The divine judgment prophesied in this poem is larger than the fall of Samaria to the Assyrians in 722. Considered in the full context of the canonical Book of Isaiah, this prophecy points to the final judgment on history by the King that appears at the end of time to separate the sheep from the goats. Indeed, the social sins condemned here by Isaiah are the very ones of which Jesus speaks in His famous parable of the last judgment (Matthew 25:41-43). The characteristics of the final Judge will be described in the third and final section of the Book of Isaiah, where we will read of the vindicating Warrior.
The second part of this chapter (verses 5-15) follows the imagery and theme of what immediately precedes it: the divine judgment implemented in history. This oracle is probably to be dated some time soon after 734, when Assyria began in earnest to menace the western half of the Fertile Crescent. Although the kingdom of Judah refused to join the local resistance to Assyria (the coalition of Syria and Israel, about which Isaiah had so much to say), the nation was bound to feel the geopolitical pressure of that great power coming from the east. This was especially the case after the fall of Samaria in 722 (verses 9-11).
This is, in short, an oracle on two views of history: the view of the Assyria, which imagined itself imposing its own political determination on the future, and the view of God, the Lord of history, who is using such nations to bring about His own purposes in the future. Who really governs history? asks Isaiah, and he is very clear on the answer.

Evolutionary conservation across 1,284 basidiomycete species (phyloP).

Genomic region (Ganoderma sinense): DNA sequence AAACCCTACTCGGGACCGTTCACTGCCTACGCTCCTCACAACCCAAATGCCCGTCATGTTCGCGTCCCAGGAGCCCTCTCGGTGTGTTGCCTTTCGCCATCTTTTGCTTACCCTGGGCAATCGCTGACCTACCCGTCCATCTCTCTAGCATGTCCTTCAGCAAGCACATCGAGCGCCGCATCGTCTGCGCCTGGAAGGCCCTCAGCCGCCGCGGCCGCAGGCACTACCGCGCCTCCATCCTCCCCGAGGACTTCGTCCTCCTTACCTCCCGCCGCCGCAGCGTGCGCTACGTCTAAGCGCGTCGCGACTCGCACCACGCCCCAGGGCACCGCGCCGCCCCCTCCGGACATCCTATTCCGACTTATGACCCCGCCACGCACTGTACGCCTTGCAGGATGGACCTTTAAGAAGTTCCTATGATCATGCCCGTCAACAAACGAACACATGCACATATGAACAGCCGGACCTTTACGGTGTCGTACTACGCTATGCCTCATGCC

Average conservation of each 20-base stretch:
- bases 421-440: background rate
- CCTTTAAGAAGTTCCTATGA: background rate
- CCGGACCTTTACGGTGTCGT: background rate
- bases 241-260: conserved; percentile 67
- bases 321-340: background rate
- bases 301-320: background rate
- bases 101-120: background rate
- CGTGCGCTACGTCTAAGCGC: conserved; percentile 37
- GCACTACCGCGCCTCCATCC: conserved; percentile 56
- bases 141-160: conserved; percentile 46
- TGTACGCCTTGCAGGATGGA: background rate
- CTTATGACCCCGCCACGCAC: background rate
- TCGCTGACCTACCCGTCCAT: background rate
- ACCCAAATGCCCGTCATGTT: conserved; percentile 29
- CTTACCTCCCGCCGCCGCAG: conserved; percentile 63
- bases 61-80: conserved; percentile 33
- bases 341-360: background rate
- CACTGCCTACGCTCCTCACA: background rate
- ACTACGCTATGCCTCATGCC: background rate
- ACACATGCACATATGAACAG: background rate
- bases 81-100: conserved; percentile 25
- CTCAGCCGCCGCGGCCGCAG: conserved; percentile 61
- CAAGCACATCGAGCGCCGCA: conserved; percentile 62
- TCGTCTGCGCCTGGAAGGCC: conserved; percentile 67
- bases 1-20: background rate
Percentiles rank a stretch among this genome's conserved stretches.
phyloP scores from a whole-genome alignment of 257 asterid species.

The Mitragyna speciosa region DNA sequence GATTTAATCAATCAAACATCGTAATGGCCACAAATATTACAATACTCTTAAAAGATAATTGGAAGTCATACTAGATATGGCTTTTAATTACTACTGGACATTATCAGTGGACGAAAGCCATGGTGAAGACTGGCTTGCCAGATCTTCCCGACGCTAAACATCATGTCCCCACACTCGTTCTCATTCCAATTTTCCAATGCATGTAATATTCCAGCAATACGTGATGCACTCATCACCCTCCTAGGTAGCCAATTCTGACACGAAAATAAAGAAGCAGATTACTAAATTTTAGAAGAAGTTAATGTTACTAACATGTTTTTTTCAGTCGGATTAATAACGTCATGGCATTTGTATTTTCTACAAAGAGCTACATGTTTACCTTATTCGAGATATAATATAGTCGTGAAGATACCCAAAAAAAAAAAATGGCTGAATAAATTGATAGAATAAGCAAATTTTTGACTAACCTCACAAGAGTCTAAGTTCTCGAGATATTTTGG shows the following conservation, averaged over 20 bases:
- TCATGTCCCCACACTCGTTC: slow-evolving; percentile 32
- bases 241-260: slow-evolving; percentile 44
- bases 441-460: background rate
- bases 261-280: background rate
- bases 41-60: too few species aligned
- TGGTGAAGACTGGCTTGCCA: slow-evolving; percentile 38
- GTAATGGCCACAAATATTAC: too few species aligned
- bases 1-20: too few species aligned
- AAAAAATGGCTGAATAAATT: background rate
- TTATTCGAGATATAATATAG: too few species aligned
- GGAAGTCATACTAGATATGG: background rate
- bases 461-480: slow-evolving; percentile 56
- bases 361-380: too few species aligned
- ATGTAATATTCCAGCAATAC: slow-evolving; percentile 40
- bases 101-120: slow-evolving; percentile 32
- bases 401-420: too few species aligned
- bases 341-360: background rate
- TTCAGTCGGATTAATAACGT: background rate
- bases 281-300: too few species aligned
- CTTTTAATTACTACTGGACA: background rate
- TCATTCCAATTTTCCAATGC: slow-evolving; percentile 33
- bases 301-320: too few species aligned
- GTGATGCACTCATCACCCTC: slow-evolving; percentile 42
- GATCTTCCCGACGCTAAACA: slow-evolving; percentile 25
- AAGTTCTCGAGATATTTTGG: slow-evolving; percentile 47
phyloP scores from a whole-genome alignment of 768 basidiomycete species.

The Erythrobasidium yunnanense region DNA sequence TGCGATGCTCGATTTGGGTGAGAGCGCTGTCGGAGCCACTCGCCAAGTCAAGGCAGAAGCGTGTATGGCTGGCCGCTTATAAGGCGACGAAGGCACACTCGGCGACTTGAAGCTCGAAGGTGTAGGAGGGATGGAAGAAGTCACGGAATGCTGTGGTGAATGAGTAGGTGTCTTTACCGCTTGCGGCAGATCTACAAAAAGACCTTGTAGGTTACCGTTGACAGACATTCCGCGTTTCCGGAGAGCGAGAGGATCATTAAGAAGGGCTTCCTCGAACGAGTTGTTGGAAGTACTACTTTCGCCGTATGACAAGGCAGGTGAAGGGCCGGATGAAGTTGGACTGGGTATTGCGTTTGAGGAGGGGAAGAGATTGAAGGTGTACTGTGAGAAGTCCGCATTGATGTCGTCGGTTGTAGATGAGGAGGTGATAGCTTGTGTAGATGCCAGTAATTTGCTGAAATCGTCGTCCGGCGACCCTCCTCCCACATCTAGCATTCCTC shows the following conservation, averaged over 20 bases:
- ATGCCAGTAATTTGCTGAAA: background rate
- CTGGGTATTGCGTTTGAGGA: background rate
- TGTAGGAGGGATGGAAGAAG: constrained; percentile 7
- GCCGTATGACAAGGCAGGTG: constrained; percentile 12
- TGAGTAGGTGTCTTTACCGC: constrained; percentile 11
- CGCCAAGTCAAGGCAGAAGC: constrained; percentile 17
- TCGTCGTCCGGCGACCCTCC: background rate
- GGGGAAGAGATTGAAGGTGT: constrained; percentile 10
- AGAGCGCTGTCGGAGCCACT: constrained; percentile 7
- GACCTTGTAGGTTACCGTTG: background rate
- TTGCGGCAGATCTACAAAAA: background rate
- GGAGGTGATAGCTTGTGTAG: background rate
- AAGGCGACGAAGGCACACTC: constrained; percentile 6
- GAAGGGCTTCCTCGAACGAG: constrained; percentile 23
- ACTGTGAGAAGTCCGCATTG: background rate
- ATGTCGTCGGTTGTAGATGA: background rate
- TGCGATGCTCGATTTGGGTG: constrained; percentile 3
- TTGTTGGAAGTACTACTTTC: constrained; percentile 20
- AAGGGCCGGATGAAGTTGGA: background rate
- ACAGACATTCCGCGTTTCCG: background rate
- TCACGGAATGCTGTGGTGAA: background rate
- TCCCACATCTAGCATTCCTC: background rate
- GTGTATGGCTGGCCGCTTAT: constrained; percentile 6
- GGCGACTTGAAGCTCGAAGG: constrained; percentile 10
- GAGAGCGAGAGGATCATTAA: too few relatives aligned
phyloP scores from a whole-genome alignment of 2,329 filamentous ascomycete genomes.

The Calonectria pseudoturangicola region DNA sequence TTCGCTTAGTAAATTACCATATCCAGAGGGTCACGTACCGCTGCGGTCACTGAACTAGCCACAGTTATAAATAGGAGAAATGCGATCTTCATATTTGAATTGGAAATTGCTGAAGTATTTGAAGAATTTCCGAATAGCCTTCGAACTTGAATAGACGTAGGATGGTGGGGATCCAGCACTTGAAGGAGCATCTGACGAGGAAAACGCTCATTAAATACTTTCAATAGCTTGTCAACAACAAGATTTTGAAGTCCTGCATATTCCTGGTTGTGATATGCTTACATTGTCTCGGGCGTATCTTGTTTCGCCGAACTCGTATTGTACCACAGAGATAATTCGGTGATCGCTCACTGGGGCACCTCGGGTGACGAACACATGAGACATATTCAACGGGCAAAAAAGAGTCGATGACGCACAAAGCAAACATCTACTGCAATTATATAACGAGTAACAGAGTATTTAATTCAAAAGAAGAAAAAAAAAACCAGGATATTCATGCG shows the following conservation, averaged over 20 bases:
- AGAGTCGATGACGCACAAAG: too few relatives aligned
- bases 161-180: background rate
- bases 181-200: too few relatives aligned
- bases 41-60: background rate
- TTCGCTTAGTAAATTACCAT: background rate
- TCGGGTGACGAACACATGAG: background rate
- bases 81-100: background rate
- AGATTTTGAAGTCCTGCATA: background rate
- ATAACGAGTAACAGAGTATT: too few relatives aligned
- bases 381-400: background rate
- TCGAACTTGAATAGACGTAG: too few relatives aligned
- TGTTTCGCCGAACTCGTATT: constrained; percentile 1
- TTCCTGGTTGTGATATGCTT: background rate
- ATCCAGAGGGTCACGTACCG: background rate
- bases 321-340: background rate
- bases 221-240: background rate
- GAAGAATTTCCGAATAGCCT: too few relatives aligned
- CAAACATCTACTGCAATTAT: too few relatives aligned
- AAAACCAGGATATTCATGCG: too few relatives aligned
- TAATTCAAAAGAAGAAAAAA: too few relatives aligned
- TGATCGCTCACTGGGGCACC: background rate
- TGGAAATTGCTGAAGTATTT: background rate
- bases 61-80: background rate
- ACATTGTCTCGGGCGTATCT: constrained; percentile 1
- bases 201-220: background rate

The Assyrian conqueror, as he moved west and subdued Syria and Israel, did not think of himself as an instrument of the biblical God (verse 7). Indeed, it was the furthest thing from his thoughts (cf. 37:1-13). Nonetheless, from God’s perspective, and according to God’s purposed, the Assyrian was nothing more than an instrument in the divine hand (verses 5,14). He is nothing more than the rod of God’s indignation (verses 5,15), the ax in the grasp of the carpenter; effectively, the Assyrian had only the authority given him from above (verse 6; cf. John 19:11). The Assyrian was simply what one writer calls the agent of God’s “moral purpose.” (More than a century later this would be Habakkuk’s view of the Babylonians, and more than a thousand later this would be Augustine’s view of the Visigoths.)
At the same time, Assyria was morally responsible for the evil it inflicted on the peoples that it conquered. God’s sovereignty in history in no way excuses man’s moral responsibility in history (cf. Romans 9:17-19).
In a later part of Isaiah (37:28-29) this truth is expressed in the metaphor of the horse and rider. The Lord is the rider of whatever historical horse that He chooses. At the same time, that horse will simply do what horses do; it will act according to its nature. None of its horsiness is negated by the sovereign influence of the Rider. It is natural that the horse thinks of himself as the one in charge, but, says Isaiah, he is grievously deceived on the point.
Although Assyria’s invasion of Syria and Israel is the occasion of this oracle, Isaiah intended his words for Judah, which lies next in the path of the Assyrian boot. Indeed, the Assyrian already has Jerusalem in his sights (verses 10-12). Isaiah knows very well that the Assyrian will in a short time be pitching his tents in the siege of Jerusalem.
But Isaiah sees even further; he also prophesies that after the Assyrian has unwittingly served the historical purpose for which the Lord used him, he too will be cut off for his arrogance and cruelty (verses 12-15; cf. 14:13-16,25).